The Wende Museum
Enrique Martinez Celaya was born in Cuba at a time when the revolution was but a decade old, and the Cuban Missile Crisis (1962) just a couple of years behind. Tensions with America were still worryingly heightened.
It was perhaps that he arrived in the world into such harrowing circumstances (his family moved to Madrid in 1972) that eventually inspired him to particularly impressive levels of achievement, shifting seemingly effortlessly from scientist to philosopher, along the way acquiring such impressive academic titles as: Visiting Presidential Professor in the history of art at University of Nebraska (2007–2010); Montgomery Fellow at Dartmouth College (2014–present); Roth Family Distinguished Visiting Scholar at Dartmouth (2016-2017); and Provost Professor of Humanities and Arts at USC (2017–present).
He also happens to be an accomplished and collected painter and sculptor, whose work is now included in the permanent collections at such exalted cultural institutions as the Metropolitan Museum of Art, the Los Angeles County Museum of Art, the Whitney, the Moderna Museet in Stockholm, The Museum of Fine Arts Houston, and the Museum der bildenden Künste Leipzig. He’s also written several scholarly books, including 2015’s On Art and Mindfulness: Notes from the Anderson Ranch, where he offers his singularly illuminating views on the process of making art.
Most fascinatingly, he actually sees his visual output as sharing philosophical and cultural ground more with literature than perhaps any particular genre of art. “Often when artists talk about writers,” he has said, “they’re talking about them as a source of content. I’m reading them for a moral stance in the world.”
He is currently preparing for a rather unprecedented exhibition in Berlin this coming February, for which he will be collaborating with the iconic German Expressionist Käthe Kollwitz (1867 – 1945), whose infamous cycles The Weavers and The Peasant War directly confronted the deprivation of poverty and the mistreatment of the working classes. His paintings will hang beside hers (see a preview on his Instagram page), on loan from her namesake museum, creating a surely compelling juxtaposition between a living artist, and a deceased one who has influenced him.
“I have admired Käthe Kollwitz for decades,” he explains, “so I am honored and thrilled to be able to create an exhibition with and in response to her work in Berlin—the city where she lived and worked.”
As Martinez Celaya himself currently lives and works in Los Angeles, we asked him to virtually take us around the city to his favorite art destinations, while we wait for some of them to open back up. Which we’re very much hoping happens before 2020 is behind us.
Enrique Martinez Celaya, The Prophet, 2018
Enrique Martinez Celaya’s Cultural Guide to Los Angeles
It is the first museum established in Los Angeles, and it often brings together scholarship, well-considered exhibitions, and exciting educational programs. It has an excellent permanent collection, but it is not always on view.
A wonderful collection, a vast library, and spectacular gardens. Everybody wants to see the museum’s most well-known work, Thomas Gainsborough’s Blue Boy, but don’t miss Jean-Antoine Houdon’s Diana and George Wesley Bellows’ Portrait of Laura.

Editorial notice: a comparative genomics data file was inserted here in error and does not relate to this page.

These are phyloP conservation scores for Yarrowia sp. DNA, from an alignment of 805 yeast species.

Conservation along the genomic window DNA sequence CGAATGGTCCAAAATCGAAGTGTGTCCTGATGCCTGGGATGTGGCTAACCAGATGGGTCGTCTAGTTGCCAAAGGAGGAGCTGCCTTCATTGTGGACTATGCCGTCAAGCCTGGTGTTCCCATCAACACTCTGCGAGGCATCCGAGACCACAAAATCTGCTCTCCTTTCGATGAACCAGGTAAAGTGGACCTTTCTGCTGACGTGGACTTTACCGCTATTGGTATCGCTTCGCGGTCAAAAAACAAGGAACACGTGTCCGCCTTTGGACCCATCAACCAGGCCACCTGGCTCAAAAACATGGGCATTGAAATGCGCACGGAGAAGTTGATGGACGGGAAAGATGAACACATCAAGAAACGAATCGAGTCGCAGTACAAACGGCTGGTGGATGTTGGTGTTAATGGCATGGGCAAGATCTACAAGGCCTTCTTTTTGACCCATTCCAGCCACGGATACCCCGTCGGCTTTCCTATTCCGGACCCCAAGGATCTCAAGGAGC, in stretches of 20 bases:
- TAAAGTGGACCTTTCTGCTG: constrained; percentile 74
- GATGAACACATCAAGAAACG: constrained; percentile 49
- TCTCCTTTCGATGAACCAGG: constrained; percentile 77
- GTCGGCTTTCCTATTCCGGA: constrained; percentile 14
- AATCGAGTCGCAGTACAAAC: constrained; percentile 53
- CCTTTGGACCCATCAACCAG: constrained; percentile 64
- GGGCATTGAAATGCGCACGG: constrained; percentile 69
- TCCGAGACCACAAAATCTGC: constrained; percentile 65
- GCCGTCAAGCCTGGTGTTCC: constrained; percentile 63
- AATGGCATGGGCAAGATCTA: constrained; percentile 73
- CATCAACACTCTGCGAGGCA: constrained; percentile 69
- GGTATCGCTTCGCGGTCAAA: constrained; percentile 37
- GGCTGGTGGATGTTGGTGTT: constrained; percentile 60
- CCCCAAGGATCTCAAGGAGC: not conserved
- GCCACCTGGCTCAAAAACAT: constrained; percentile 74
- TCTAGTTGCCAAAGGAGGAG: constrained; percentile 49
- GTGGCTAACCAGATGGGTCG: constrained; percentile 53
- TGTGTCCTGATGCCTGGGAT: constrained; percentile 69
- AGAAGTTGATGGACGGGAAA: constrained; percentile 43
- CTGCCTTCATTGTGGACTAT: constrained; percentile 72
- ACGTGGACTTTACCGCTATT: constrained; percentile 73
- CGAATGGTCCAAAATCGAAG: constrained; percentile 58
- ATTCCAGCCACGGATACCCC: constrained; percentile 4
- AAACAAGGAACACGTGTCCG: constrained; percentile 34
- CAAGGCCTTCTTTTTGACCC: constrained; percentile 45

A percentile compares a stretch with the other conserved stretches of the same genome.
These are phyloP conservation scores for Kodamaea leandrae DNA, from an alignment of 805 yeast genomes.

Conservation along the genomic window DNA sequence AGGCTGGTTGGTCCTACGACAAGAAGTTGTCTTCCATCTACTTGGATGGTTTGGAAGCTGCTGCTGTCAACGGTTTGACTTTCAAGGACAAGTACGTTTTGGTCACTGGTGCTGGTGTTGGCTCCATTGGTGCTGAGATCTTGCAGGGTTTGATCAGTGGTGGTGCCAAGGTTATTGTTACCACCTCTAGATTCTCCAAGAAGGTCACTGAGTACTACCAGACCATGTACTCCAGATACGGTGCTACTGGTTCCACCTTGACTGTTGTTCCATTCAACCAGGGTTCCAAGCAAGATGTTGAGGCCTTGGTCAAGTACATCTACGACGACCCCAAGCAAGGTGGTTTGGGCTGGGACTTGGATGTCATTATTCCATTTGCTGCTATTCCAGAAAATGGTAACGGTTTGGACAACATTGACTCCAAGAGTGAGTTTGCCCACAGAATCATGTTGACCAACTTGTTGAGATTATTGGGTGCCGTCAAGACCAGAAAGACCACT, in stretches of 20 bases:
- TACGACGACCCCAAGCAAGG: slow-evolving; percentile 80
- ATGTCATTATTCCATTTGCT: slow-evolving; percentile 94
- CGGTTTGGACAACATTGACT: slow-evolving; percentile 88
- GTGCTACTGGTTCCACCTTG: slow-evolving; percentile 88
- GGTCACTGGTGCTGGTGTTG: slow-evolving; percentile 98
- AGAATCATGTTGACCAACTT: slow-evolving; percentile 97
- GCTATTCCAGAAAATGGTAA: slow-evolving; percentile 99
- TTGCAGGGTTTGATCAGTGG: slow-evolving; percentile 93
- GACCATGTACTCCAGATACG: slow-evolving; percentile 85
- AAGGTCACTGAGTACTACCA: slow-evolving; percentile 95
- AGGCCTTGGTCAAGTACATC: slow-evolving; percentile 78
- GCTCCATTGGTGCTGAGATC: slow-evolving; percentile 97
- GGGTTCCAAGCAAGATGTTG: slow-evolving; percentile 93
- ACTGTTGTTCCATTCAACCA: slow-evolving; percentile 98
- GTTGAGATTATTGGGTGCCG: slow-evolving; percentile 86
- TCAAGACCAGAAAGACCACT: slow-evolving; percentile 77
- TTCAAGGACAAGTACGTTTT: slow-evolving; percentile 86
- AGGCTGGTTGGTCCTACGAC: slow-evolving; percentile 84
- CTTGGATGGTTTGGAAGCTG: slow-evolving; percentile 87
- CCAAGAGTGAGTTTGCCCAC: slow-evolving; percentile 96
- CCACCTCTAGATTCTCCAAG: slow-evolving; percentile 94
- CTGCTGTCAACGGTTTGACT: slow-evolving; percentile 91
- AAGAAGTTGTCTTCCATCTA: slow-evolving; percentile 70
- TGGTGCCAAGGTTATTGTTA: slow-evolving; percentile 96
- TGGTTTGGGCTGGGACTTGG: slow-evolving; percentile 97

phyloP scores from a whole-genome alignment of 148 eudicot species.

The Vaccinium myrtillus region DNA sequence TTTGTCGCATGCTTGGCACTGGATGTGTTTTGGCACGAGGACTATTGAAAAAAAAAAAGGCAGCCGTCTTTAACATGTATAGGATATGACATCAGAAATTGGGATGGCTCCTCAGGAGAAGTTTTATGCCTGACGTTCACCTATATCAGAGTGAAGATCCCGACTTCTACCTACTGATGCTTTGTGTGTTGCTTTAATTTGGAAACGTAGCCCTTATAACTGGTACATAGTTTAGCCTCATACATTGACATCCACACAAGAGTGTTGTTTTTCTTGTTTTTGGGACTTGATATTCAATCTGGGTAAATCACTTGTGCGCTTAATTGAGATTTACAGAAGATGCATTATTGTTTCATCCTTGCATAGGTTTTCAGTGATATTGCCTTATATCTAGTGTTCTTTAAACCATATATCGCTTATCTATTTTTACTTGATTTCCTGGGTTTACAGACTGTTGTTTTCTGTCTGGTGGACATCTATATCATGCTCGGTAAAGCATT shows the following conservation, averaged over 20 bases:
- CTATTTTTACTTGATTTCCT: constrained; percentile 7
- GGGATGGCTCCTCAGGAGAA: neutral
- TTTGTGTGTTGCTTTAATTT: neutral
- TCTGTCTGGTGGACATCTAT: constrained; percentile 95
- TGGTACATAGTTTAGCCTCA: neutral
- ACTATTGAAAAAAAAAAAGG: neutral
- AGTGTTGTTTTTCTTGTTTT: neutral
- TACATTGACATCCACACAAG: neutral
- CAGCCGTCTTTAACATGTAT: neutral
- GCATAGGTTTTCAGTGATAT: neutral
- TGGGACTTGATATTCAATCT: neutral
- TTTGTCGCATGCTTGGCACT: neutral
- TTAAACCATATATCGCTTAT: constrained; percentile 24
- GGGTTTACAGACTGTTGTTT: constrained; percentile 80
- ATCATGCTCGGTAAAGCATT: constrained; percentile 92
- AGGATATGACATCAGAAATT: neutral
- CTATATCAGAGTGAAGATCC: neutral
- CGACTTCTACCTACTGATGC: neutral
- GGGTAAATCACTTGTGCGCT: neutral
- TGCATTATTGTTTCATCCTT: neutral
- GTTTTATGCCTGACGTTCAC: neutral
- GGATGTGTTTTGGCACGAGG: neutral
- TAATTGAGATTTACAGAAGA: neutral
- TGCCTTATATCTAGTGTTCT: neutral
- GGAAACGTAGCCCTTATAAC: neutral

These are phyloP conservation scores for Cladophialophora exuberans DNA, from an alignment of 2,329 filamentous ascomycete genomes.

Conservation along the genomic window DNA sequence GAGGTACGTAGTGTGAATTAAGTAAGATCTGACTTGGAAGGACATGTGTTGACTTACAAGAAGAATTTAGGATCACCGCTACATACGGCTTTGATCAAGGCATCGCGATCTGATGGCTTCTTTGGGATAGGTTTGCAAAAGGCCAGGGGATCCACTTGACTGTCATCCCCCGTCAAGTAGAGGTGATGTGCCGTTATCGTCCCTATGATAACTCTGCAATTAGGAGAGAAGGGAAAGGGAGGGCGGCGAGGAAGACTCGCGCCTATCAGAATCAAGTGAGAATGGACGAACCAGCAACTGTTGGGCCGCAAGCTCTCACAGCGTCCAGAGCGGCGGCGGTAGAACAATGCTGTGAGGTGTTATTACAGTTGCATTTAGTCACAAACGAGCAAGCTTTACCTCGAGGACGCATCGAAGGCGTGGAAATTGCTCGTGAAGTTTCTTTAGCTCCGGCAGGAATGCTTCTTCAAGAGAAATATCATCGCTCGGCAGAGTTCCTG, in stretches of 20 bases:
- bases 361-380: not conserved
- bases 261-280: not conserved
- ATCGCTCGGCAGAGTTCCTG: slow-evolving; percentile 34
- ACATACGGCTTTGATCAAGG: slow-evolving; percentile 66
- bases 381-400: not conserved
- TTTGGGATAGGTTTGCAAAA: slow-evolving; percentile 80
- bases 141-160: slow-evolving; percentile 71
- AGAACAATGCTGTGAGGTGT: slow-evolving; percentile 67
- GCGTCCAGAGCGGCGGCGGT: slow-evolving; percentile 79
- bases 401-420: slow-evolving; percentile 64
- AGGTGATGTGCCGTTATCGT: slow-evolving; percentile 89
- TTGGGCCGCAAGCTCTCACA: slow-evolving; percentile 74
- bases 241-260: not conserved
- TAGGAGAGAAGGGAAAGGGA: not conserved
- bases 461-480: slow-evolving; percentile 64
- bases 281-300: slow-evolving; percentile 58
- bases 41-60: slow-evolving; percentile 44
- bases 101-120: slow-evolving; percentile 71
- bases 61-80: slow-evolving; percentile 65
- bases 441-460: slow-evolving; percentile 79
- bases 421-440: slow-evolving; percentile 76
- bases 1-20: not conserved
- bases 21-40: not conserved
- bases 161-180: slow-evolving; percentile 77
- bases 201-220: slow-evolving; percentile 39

The first museum in Los Angeles that acquired my work. It has an encyclopedic collection, and two of my favorite things to see are Diego Rivera’s Portrait of Frida Kahlo, and the museum’s amazing German Expressionist collection.
The museum has a good collection of post-war and contemporary art, with great pieces by Franz Kline, Mark Rothko, Sigmar Polke, and Jasper Johns, as well as influential California artists like Richard Diebenkorn, Ed Ruscha, and John Baldessari.
The museum has a terrific and, at times quirky collection of art and artifacts from Cold War-era Eastern Europe and the Soviet Union. There is a lot to see, as artworks are mixed by the brilliant Joes Segal with books and strange objects.
A post-war and contemporary collection. Skip the Koons and Kusama works, and visit instead the museum’s holdings of Leon Golub, Anselm Kiefer, and Joseph Beuys. The museum’s curator, Ed Schad, is one of the best-read art people I know.
Image by Mike Kelley, courtesy of The Broad
Located at the Santa Monica Airport in a 22,000 square foot hangar, the space houses private studios and public viewing areas. The studios offer a rare opportunity to see an active creative community, to look at recent artworks, and to speak with artists, who often welcome visitors into their spaces.
About 45 minutes from Los Angeles, the museum has a substantial collection that includes Native American art, Renaissance paintings, significant works by Goya, and contemporary art. For me, the highlight of Pomona’s collection is Jose Clemente Orozco’s Prometheus fresco, which is definitely worth the drive.
This special cemetery, in the heart of Los Angeles, is open during the day to explore. It represents one of the longest stretches of uninterrupted land in LA, including rolling grass hills and beautiful vistas. All graves have flat engraved tombstones in the ground, so there are no view obstructions. It has several European art reproductions, including Michelangelo’s Pietá at the top of the hill, integrated with small carved caves and grottoes. This cemetery also holds a good amount of history, in how long it has been in existence and who is buried there (Bela Lugosi, Rita Hayworth, Sharon Tate). It’s a magnificent art experience, much like walking through a sculpture garden or an art park in Florence.